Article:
09 July, 2010

Complicity in Torture - Inquiry announced by UK government


On 6th July, the Prime Minister (David Cameron) announced that there would be an inquiry into the question of British complicity in torture conducted abroad - BBC 6th July. The Guardian 6th July also reported on this important development - Guardian 6th July.  There has been serious concern over a number of years about whether Britain has been in some way complicit in either torture or in extraordinary rendition.  For example, Binyam Mohamed claimed that British agents put questions (via the CIA) to his interrogators.  The previous government failed to deal adequately with these allegations and there is little doubt that this has done damage to Britain's standing in world opinion.

This inquiry is to be led by former appeal court judge Sir Peter Gibson who is now the Intelligence Services Commissioner.  Therein lies what is perhaps the first criticism of the inquiry.  As the civil rights body Liberty put it - "his continuing role as Intelligence Services Commissioner since 2006 ... will hardly give torture victims and the wider public the sense of a fresh pair of eyes on a sore that has festered in the shadows for so long".  He is to be assisted by Dame Janet Paraskeva (Civil Service Commissioner) and Peter Riddell (a former journalist).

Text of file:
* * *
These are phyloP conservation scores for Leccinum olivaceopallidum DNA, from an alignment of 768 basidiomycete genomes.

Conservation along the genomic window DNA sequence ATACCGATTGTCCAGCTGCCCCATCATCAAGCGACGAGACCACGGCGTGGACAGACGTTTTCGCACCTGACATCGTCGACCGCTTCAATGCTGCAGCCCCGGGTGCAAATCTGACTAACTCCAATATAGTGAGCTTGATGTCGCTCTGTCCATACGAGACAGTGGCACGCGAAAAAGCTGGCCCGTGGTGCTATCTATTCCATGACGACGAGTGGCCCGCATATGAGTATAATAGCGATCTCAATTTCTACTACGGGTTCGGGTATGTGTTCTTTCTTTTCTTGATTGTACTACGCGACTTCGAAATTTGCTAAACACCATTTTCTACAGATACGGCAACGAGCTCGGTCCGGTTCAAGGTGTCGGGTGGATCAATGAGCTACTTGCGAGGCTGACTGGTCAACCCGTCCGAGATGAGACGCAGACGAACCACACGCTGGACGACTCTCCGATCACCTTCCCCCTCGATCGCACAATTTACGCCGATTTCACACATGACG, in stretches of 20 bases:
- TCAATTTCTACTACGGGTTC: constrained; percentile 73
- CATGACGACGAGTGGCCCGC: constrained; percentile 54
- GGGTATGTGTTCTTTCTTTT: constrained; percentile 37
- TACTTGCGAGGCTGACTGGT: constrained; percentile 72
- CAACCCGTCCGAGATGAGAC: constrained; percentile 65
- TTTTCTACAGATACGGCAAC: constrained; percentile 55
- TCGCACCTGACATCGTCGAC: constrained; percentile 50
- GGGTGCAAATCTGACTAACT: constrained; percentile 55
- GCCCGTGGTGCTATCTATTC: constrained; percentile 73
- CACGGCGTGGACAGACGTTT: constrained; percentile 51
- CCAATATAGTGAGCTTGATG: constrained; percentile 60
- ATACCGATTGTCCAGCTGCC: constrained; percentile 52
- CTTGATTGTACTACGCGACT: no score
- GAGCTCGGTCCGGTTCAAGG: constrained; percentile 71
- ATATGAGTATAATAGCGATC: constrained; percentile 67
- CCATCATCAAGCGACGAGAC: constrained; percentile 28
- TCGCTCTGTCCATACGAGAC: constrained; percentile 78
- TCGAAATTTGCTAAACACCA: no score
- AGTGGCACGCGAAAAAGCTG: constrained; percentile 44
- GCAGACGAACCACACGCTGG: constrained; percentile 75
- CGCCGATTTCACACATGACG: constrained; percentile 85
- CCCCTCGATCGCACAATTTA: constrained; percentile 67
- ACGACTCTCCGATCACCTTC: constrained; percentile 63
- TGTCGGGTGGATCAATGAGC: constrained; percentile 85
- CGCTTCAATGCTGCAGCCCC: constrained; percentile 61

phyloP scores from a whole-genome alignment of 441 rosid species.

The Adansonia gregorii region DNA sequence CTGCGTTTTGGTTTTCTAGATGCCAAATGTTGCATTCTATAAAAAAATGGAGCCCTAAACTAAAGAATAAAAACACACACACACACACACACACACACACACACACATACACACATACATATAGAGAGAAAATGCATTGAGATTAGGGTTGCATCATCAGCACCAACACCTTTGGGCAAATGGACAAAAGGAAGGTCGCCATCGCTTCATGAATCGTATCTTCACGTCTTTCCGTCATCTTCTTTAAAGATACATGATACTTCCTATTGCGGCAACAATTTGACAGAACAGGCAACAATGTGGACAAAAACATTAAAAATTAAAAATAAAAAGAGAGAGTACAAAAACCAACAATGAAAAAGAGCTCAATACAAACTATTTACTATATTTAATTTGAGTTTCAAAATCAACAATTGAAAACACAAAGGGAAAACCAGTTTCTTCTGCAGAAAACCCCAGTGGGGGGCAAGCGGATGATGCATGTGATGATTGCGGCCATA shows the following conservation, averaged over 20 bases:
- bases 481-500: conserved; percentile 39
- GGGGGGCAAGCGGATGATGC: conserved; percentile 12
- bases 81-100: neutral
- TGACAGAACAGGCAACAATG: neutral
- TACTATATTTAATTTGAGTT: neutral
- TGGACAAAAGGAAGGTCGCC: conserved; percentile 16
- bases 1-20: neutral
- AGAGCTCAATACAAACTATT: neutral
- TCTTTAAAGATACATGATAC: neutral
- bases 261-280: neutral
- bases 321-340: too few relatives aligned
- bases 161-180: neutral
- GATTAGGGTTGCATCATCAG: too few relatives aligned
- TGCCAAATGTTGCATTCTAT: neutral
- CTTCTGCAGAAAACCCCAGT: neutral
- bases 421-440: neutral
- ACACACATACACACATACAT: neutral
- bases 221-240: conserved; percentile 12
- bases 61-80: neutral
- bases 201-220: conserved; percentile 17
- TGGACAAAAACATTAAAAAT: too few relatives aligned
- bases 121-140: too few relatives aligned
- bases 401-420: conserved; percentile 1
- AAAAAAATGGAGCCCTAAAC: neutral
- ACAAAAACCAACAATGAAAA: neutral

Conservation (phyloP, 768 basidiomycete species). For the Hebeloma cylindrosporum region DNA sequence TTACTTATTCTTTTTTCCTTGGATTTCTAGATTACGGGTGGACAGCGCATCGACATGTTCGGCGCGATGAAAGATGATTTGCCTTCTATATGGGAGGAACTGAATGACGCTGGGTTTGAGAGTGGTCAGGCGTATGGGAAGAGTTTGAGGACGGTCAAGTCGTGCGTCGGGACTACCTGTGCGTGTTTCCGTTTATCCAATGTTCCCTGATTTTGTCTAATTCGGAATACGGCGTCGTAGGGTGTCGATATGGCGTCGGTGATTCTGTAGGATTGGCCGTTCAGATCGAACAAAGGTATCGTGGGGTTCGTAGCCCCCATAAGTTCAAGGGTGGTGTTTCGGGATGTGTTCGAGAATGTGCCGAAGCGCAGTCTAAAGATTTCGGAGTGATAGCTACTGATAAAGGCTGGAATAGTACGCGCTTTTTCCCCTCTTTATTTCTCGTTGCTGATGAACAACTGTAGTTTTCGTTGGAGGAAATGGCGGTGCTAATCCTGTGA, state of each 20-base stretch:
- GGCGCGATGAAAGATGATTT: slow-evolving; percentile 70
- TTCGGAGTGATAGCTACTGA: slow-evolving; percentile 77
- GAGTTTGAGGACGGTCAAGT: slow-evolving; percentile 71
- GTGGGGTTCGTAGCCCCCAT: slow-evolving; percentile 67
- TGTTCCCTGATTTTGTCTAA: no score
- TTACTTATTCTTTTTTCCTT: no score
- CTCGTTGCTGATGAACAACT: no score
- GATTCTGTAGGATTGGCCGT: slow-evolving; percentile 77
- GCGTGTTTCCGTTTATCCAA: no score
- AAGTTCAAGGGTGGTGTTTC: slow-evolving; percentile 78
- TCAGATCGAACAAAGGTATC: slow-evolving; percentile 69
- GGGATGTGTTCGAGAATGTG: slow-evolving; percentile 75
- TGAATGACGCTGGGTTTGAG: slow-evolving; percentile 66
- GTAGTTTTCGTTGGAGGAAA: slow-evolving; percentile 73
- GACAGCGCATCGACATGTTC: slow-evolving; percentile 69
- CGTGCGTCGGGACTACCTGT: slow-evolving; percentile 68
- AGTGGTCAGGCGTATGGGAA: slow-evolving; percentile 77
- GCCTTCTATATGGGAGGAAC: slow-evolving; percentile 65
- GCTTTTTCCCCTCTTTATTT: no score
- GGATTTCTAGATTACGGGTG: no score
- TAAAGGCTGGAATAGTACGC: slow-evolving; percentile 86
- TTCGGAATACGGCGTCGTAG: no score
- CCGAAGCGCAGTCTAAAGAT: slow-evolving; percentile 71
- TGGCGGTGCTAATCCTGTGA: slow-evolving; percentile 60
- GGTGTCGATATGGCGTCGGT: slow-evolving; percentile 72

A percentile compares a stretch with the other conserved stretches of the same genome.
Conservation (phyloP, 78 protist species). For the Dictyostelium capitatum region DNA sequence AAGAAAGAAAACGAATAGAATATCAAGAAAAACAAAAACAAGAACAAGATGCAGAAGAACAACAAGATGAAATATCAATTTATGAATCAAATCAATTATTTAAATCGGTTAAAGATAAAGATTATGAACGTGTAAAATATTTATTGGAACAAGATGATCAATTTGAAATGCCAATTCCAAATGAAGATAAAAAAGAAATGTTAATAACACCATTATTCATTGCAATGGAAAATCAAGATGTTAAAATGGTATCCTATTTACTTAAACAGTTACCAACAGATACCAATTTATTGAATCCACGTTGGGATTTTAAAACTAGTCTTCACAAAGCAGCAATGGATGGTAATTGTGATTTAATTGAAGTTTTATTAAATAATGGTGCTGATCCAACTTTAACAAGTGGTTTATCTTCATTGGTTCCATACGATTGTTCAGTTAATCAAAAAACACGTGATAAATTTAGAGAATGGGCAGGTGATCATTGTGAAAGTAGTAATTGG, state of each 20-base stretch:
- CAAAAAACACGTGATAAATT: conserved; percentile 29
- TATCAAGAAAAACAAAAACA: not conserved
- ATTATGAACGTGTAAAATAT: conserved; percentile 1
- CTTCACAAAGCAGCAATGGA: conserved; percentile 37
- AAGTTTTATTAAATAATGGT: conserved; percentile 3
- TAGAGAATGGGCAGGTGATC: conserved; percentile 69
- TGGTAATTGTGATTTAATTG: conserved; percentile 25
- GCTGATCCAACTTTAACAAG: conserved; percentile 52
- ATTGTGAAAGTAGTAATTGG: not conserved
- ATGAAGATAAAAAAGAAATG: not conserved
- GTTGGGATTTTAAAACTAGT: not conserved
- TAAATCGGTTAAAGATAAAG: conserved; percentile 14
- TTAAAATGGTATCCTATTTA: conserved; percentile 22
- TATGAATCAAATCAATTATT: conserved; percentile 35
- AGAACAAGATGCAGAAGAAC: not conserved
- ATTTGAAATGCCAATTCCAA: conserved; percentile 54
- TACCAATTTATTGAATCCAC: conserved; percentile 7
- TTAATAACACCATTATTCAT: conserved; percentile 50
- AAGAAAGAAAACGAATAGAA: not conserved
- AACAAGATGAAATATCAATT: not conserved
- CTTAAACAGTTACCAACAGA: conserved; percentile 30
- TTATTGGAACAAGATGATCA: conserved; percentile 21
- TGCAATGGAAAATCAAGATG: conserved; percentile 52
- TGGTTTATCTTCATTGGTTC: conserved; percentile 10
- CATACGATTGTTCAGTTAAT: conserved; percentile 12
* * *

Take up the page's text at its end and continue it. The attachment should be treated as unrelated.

No prosecutions can result since witnesses will be granted indemnity.  (Note: This was also done in relation to the Bloody Sunday Inquiry in Northern Ireland).  Interestingly, it is now some 18 months since the Attorney-General of the day was reported to be considering ordering an investigation into allegations that British agents fed questions, via the CIA, to those interrogating Binyam Mohamed - see Telegraph February 2009.

Cogent criticisms of the inquiry are set out by REPRIEVE.  Against a background of such criticism it is to be doubted that the inquiry will convince right-thinking public opinion.  However, the announcement of the inquiry is welcome.  It is charged with reporting by the end of this year.

With regard to publishing the inquiry findings, it is worth noting that Sir Peter Gibson conducted a review in connection with Intelligence and the Omagh Bombings in 1998 - see Northern Ireland Office. His key   findings were put in the public domain.

See UK Human Rights Blog - for a very good article covering in full David Cameron's statement
See also Watching the Law - May 2010.

Addendum: 20th July 2010 - the human rights organisation "REPRIEVE" is calling for Sir Peter Gibson to stand down from this inquiry.  They have a point.

Addendum: 29th July 2010 - the government has rejected the accusation that Sir Peter Gibson might be compromised in conducting the inquiry - see The Guardian 29th July.   They see the attack by REPRIEVE as "unwarranted and baseless".  They add that, since he is not sitting as a judge conducting litigation or a statutory inquiry, there is no legal obligation to satisfy the tests of impartiality and independence which would apply in those situations.  I still think that REPRIEVE have a point but there it is.

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